Enough of Trump billboard campaign gains traction ahead of US election
American artists including Carrie Mae Weems, Ed Ruscha and Hank Willis Thomas have joined voices for an ambitious billboard initiative with a direct message
The calls for change that have been bubbling across the country have been escalating. Among the most noteworthy of these efforts is a recently unveiled billboard campaign from People for the American Way, a progressive advocacy organisation that has been fighting right-wing extremism and working to implement the ideals of freedom, equality, opportunity and justice for almost 40 years.
The group’s Enough of Trump campaign presents its goal plainly. Featuring the works of more than a dozen American artists ranging from Ed Ruscha, Richard Serra and Carrie Mae Weems to Jeffrey Gibson, Christine Sun Kim and Hank Willis Thomas – all conveying the simple message that enough is enough, the collaborative project aims to galvanise voters in several of the country’s key swing states, such as Wisconsin, Michigan, Pennsylvania and Florida, through the power of public art.
‘The idea of “Enough” really came from [founder, and renowned television producer] Norman Lear himself. When they first brought it up, I thought, “enough?” I’m not sure if “enough” is enough. I really had my doubts about it,’ says Weems, who played a major role in putting together the roster of artists and has been involved with People for the American Way for many years. ’But in the months that have followed, just the elegant simplicity of its meaning, that a simple word has the ability to encapsulate so much, I’ve really fallen in love with it.’
‘Everything that we’ve seen: from the waters that are raging, the fires that are burning, the killings that are taking place, particularly the endless series of assaults on Black and brown people, the changing of our climate. This is absolutely it. It is so succinct: enough of this. We are going to make a change. It really came to epitomise all that I am so fed up with across the board. As is the country.’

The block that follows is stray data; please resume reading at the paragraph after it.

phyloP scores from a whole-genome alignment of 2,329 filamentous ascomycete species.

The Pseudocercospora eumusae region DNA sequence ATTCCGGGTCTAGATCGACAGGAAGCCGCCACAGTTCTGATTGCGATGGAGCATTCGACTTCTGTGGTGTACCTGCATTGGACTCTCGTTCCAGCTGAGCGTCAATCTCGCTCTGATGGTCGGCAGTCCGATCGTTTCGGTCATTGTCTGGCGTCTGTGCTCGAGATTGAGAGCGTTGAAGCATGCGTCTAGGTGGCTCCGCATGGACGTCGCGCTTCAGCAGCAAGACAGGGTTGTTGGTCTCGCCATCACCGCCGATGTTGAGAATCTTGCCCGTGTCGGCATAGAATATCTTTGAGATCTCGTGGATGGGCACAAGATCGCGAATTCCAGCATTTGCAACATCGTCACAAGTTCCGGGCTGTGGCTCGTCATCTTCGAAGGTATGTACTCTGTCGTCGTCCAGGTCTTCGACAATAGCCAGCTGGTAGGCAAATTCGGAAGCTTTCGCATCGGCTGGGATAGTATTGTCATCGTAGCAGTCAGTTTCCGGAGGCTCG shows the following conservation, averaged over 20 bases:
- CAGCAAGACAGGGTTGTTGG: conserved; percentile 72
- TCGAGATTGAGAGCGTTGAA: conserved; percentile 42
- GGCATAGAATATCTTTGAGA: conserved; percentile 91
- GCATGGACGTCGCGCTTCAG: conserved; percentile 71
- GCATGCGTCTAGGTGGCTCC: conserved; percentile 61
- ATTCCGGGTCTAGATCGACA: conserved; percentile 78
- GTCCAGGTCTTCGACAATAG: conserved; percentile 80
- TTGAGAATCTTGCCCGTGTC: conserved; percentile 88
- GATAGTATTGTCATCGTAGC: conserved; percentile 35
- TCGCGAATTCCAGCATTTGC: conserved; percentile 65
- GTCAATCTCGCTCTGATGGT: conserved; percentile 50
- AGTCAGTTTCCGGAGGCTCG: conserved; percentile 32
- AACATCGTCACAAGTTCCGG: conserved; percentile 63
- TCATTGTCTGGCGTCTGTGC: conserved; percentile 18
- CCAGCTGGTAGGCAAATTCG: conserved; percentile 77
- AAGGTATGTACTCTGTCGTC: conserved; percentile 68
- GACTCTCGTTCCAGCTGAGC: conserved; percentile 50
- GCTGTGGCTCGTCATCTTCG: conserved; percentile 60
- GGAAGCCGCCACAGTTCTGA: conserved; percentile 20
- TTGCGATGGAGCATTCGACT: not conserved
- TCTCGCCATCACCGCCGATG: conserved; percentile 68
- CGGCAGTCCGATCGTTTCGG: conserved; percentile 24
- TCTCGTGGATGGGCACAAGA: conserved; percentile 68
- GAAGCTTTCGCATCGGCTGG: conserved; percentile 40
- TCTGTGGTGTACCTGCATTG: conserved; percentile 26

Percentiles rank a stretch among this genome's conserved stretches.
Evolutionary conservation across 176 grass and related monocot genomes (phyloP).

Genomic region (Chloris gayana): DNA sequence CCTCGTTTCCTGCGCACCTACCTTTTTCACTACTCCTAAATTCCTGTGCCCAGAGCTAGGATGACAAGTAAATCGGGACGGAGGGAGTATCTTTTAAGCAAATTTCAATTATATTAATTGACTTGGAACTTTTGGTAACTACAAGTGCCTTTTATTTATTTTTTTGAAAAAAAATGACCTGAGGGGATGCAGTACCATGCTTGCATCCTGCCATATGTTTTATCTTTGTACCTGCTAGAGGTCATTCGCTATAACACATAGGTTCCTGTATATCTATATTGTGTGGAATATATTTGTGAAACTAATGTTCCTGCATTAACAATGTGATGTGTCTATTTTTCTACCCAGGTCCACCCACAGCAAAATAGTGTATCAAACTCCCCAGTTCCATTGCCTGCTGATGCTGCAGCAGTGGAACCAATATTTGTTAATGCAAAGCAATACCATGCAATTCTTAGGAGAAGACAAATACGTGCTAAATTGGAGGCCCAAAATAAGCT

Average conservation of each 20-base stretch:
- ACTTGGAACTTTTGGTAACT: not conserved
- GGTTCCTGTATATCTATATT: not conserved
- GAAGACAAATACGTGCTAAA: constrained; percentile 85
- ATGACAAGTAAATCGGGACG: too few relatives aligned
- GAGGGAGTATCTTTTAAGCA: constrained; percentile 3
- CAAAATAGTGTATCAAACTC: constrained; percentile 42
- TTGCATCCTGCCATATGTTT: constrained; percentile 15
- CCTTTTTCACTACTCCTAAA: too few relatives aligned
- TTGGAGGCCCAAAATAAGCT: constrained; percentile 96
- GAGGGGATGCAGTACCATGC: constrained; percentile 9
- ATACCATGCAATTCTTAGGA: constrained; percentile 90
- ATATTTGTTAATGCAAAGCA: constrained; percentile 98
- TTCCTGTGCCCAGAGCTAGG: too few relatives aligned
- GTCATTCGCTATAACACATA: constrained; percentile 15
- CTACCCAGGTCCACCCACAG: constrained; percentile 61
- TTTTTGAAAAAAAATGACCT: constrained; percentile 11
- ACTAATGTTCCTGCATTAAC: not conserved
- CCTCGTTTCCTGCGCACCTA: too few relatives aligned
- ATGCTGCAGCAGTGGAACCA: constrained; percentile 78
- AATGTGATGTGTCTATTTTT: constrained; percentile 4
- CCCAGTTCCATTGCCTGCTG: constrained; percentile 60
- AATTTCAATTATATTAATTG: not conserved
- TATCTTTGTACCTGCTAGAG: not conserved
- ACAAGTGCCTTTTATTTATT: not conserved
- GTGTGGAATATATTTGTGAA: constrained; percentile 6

‘Everything that we’ve seen: from the waters that are raging, the fires that are burning, the killings that are taking place, particularly the endless series of assaults on Black and brown people, the changing of our climate. This is absolutely it. It is so succinct: enough of this’
While the messaging of the campaign is clear, Weems asserts that ‘enough’ has broader goals beyond a change of presidential leadership. ‘Enough doesn’t just carry a Democratic [party] message. Trump simply epitomises the vast levels of corruption [at the root of things]. He is the epitome of the worst of the worst, but they were there long before he was and they’ll be there long after.’
Since the campaign debuted on Kickstarter on 11 August, it has surpassed its initial funding goal of $150,000. As proposed, four billboards will be placed in each state along busy highways and downtown centres in October and November to draw the most eyeballs. Should it reach its extended goal of $250,000, the campaign will be expanded to include the states of North Carolina and Arizona.
‘One of the most important things to do, when you’re doing this kind of work, is you ask people who are [already] doing this kind of work to just give you what they’re doing,’ says Weems of the artists she recruited for the line-up. ‘These are people who care about the political process and are engaged in [it]. They’re already there, they’re already out front.’
She continues, ‘The billboard campaign is one of the ways that we can be in the public eye consistently. [It’s a way of] using public space in order to have a public discourse and dialogue about the issues that matter.’
The works that make up the billboard designs are a mix of old and new. Weems’ own piece – a piece of sky encouraging viewers to remember to dream – stems from another project she developed 10 years ago, while Hank Willis Thomas’ piece, which features ‘Enough’ spelled out repeatedly in different typefaces, was made especially for the campaign.
The billboard campaign will be further supported by picket signs, town hall banners and digital ads to amplify its message as broadly as possible. As added incentive to contribute, campaign donors will receive rewards (as part of Kickstarter’s crowdfunding structure) including face masks printed with the campaign logo, tote bags designed by Weems, yard signs featuring Kim’s art piece, as well as posters from Shepard Fairey and limited edition prints from Ruscha and Serra, amongst others.
‘Any time art is used anywhere, it elevates the conversation,’ Weems concludes. This campaign ‘elevates not only conversation, but it elevates awareness because it’s so outside the norm. Normally billboards are trying to sell us a commodity, so when you see something beautiful, different and out of context, you’re drawn to it and want to understand it. You engage with it more emotionally and critically than if it were just trying to sell you whatever it’s advertising. That’s its power and strength.’ §